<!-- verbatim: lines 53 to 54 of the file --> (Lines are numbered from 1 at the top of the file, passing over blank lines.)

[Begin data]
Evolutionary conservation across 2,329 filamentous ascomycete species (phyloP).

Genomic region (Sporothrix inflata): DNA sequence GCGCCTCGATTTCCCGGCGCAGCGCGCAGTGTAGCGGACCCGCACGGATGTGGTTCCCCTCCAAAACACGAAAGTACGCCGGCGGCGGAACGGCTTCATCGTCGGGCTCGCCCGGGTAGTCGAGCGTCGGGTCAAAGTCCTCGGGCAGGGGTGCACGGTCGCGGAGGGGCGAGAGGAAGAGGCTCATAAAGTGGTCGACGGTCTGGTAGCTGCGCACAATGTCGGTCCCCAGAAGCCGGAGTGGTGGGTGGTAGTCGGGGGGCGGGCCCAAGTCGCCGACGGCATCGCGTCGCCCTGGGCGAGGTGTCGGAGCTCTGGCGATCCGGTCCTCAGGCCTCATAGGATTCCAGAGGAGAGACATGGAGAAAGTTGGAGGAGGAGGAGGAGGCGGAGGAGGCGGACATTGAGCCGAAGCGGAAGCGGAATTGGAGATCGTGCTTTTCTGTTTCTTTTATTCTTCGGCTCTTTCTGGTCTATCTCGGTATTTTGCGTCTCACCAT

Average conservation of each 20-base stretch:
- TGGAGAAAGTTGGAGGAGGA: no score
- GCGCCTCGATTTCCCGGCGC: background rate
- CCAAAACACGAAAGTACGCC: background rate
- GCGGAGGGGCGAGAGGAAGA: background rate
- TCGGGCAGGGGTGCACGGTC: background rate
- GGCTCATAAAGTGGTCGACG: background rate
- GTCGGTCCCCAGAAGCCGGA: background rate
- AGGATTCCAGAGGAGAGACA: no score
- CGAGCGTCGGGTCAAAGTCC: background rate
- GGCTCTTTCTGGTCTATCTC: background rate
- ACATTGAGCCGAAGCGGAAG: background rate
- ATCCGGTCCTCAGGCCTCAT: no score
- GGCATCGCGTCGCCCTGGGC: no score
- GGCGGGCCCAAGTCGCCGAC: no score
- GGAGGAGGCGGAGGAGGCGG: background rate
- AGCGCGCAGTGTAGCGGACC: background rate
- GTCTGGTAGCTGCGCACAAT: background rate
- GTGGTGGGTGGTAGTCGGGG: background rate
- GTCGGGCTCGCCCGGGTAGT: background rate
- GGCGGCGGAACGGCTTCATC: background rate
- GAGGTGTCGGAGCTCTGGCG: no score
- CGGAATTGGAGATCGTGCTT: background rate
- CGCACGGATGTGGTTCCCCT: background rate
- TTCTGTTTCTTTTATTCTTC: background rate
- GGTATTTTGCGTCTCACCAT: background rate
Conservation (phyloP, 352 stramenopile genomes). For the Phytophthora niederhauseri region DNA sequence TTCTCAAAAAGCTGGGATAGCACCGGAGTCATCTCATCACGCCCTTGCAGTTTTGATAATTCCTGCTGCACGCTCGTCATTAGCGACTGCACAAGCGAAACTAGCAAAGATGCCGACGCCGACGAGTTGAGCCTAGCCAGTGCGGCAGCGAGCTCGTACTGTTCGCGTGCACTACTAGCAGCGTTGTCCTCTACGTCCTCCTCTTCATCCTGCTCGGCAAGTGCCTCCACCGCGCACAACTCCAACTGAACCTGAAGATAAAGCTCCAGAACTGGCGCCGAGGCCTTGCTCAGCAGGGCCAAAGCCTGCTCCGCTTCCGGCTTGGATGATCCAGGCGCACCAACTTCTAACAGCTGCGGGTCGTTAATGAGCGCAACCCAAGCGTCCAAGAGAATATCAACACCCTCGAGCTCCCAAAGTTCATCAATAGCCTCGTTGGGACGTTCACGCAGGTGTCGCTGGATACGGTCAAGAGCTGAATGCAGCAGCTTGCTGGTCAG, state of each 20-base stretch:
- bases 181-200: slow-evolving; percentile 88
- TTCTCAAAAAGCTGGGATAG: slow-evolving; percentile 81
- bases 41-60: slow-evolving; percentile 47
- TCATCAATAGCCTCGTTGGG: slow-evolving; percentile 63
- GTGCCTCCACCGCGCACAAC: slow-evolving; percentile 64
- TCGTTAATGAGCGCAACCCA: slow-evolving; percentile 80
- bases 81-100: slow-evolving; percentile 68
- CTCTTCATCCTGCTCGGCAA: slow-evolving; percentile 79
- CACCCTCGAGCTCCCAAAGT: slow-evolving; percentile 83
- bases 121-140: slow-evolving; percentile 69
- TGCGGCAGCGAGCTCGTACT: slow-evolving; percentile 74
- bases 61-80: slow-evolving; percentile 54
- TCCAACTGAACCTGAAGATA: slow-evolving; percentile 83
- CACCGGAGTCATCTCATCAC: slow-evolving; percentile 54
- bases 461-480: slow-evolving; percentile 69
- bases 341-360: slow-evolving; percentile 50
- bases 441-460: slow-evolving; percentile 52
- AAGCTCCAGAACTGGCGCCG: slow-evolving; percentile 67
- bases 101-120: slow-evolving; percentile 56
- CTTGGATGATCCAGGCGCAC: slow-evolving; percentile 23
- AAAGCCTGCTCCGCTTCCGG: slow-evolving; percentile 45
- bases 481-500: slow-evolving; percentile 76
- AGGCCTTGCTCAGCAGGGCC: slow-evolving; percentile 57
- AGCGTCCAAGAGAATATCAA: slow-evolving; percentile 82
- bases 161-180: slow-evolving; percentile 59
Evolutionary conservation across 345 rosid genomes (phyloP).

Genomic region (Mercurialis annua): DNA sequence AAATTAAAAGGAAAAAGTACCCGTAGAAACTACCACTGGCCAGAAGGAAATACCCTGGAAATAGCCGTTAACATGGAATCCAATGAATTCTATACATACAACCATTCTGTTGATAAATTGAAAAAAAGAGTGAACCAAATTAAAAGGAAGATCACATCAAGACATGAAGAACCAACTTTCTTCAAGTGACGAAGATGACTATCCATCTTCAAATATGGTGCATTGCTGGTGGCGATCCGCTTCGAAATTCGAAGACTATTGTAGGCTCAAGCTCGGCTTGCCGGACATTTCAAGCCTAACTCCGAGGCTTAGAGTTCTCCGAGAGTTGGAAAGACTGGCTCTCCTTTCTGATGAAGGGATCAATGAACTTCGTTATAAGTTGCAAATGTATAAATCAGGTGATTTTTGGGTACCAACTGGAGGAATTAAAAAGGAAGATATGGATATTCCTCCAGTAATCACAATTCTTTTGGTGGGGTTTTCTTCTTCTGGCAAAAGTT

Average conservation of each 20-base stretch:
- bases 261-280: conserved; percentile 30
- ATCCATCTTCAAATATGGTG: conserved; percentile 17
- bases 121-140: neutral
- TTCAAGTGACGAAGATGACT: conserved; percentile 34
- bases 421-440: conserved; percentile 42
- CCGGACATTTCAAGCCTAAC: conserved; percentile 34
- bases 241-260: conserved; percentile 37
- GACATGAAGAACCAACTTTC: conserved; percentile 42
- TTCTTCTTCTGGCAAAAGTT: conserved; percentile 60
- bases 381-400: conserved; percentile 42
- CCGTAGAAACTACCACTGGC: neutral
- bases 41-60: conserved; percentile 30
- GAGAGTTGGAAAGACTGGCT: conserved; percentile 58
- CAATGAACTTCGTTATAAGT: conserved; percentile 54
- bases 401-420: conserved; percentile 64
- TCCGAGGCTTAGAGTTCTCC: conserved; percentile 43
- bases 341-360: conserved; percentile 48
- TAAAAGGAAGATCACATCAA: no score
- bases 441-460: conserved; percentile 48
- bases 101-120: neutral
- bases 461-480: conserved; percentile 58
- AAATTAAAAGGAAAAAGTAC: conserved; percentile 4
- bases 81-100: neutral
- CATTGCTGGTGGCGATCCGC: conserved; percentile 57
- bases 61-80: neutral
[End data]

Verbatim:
- AGCGTCCAAGAGAATATCAA: slow-evolving; percentile 82
- bases 161-180: slow-evolving; percentile 59